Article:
Jeanne Bliss pioneered the role of the Chief Customer Officer, holding the first-ever CCO role at Lands' End, Microsoft, Coldwell Banker and Allstate Corporations. Today, she runs CustomerBliss where she helps companies all over the world, "build their customer-driven growth engine."
For over 20 years, Jeanne has helped business leaders connect the dots between improving their customer's lives and increasing profitability. Jeanne is a globally recognized authority on the subject and is the author of three best-selling customer experience books, (Chief Customer Officer, Chief Customer Officer 2.0, and I Love You More than My Dog: Five Decisions that Drive Extreme Customer Loyalty in Good Times and Bad).
Recently, I had the chance to catch up with her.
John White: In terms of customer experience, what do you see startups neglecting and what would you recommend prospective entrepreneurs do instead so they can get it right from day one?
Jeanne Bliss: The key is to find the time to think through - what will be your "marquee" moments that you alone can deliver? Deliberately craft the type of people you do and do not want serving your customers. Know and execute on your "voice" or tone in communications. These are the things that set companies apart. Yet, it takes time and the ability to find that time that is often elusive to startups.
What advice would you give to startups about scaling their customer experience?
Jeanne Bliss: When I was at Lands' End in the early days (we were about $100 million in sales, growing forty percent a year at the time), founder Gary Comer said to us over and over again, "think small, getting bigger will take care of itself".
What he meant was attitudinally to take care of one customer at a time, which was a critical approach for the human-centric catalog and phone service model Lands' End was.
But the company was efficient as well, which allowed those front line people to take the time they needed. So the key here is to know the moments when your customers need you to be reliable. Especially with social media, if you don't have consistency, customers won't tell your story.
Then put systems and processes and the people in place who will keep that critical experience engine stable. As you grow, without that strong foundation, you will immediately create customer displeasure and your growth trajectory will suffer.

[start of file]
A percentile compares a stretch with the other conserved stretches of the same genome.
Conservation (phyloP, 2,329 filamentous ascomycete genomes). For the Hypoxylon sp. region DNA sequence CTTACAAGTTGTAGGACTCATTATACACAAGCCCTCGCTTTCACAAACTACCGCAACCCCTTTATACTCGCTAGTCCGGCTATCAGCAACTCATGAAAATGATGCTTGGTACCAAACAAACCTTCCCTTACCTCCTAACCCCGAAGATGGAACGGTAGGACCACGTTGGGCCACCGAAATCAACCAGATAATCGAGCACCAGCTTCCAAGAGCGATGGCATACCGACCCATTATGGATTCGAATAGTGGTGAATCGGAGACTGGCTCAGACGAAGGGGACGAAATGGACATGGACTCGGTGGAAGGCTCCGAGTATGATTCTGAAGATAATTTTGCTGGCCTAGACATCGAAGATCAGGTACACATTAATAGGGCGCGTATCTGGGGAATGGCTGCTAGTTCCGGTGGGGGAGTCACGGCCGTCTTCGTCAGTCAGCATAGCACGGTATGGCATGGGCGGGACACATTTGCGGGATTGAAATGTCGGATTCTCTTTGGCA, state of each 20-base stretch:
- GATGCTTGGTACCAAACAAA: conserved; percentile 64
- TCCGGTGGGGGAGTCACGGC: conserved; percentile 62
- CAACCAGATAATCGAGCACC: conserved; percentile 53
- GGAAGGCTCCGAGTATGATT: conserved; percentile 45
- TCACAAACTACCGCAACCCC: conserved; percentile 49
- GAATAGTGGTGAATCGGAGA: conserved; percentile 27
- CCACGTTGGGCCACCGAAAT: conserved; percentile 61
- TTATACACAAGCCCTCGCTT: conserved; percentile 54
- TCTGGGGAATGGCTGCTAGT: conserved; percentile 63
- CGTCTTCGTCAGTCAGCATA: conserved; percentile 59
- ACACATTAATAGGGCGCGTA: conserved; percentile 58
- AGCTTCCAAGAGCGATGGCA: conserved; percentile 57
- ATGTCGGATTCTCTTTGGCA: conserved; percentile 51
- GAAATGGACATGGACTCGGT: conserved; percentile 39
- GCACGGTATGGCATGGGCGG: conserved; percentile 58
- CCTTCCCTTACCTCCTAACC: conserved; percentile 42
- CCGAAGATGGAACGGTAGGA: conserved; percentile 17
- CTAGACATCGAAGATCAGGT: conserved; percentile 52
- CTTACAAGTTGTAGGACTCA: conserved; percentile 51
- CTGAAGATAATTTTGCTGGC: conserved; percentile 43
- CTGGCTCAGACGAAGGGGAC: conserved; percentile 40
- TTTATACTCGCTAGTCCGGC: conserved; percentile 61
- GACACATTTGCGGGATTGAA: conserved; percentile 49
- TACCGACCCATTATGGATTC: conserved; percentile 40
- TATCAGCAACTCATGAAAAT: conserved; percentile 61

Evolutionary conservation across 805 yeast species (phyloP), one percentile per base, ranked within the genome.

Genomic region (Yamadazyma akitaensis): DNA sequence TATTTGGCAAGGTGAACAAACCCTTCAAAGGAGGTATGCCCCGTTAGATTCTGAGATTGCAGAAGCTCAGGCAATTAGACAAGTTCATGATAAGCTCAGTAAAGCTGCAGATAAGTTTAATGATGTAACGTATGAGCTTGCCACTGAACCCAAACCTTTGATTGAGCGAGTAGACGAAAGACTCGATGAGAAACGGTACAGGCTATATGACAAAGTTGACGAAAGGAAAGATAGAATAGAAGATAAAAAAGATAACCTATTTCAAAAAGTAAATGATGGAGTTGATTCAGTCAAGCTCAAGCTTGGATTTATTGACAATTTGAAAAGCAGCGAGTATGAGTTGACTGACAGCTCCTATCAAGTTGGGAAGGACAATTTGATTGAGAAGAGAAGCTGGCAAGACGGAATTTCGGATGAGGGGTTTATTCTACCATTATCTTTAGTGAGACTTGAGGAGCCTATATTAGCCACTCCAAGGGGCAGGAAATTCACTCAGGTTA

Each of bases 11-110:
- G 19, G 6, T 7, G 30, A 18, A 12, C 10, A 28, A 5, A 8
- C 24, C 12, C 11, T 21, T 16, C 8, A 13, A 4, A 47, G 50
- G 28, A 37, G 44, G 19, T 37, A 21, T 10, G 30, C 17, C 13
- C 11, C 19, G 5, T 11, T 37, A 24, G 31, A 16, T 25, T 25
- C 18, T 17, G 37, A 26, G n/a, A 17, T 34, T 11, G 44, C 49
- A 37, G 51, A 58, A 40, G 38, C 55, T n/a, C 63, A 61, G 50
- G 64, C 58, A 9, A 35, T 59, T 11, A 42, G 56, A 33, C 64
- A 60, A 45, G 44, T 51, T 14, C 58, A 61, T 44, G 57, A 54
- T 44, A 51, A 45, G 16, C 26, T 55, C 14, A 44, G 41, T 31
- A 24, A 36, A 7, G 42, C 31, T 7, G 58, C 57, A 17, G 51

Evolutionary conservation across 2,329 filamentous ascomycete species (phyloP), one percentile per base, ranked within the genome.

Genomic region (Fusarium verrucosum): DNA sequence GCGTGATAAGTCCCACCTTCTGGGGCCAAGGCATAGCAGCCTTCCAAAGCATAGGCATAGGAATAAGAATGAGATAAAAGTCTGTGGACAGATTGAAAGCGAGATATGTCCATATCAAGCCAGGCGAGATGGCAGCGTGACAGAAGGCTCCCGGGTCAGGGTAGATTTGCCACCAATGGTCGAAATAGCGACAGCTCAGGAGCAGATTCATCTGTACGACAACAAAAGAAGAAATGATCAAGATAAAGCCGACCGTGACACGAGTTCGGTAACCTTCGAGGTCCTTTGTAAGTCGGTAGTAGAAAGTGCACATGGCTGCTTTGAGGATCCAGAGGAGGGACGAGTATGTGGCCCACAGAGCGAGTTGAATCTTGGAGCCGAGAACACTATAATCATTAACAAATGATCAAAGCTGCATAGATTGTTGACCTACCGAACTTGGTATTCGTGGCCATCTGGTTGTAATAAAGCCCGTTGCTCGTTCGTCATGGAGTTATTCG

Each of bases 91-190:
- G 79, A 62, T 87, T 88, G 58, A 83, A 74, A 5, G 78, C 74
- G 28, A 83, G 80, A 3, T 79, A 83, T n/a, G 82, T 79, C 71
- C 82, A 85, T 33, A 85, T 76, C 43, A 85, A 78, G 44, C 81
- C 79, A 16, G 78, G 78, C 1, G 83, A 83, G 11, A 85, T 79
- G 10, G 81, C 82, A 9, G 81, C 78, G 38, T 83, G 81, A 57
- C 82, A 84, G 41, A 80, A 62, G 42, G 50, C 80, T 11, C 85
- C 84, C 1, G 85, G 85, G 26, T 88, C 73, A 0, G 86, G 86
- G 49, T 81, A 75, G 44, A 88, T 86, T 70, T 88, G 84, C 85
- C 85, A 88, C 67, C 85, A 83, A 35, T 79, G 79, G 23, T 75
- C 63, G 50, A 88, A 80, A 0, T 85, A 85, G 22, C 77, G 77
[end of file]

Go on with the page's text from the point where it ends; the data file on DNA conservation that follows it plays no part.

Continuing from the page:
What would you recommend startups focus on to keep their customers happy and prevent churn?
Jeanne Bliss: Startups need to do something simple which I call, "honoring and managing customers as assets." That means numerically, doing simple customer math; meaning know in whole numbers the volume and value of incoming customers and subtract from that the volume and value of lost customers.
The sum of that equation is your net customer asset growth.
This is customers voting with their feet. It is true and proven that just focusing on acquisition will not "earn" long-term growth. So, yes, as you are growing acquisition will be important, but earning the right to the future advocacy and sales of existing customers is the fuel for sustaining growth.
The other thing to wire in from the beginning are practices that honor customers (your asset of your business). Resist and put into place a decision-making lens to ban thinking of short term profits for you that dishonor or discredit customers.
Or adding extra fees to things because you run the numbers and can get more out of every sale. That type of approach will seep into your business and others you hire will see those practices and embed them into how you treat customers.
And they are habits that repel, don't build customers who love you and advocate for you.
How would you recommend startups use social media from a customer experience perspective?
Jeanne Bliss: I believe the most powerful social media is to use it to find a way to express who you are as people in your company supporting customers' lives. Find your voice and tone. Be responsive.
Provide information that adds value, with no strings attached. Operate from the approach that the more you give, the more that customers will be magnetically drawn to you.
What would you recommend startups do from day one so that they can prevent the types of customer experience pitfalls you've seen in the many organizations you have worked with?
Jeanne Bliss: There are two things that companies can do to earn customer growth:
- The first one is to "fix the customer." That means "whack a mole" work to over and over and over again solve problems as they come in. You may have solved an issue, but that one-off is not solving the systemic issues that caused the customer frustration in the first place.
- The better approach is to "fix the company." Solve the issues that cause the frustration. Easier said than done of course, but here's an easy way to go about this:
Be proactive with customers. Solve for the entire experience. But don't "boil the ocean," and try to fix everything at once. The enormity of the work will overwhelm and customers can sense that.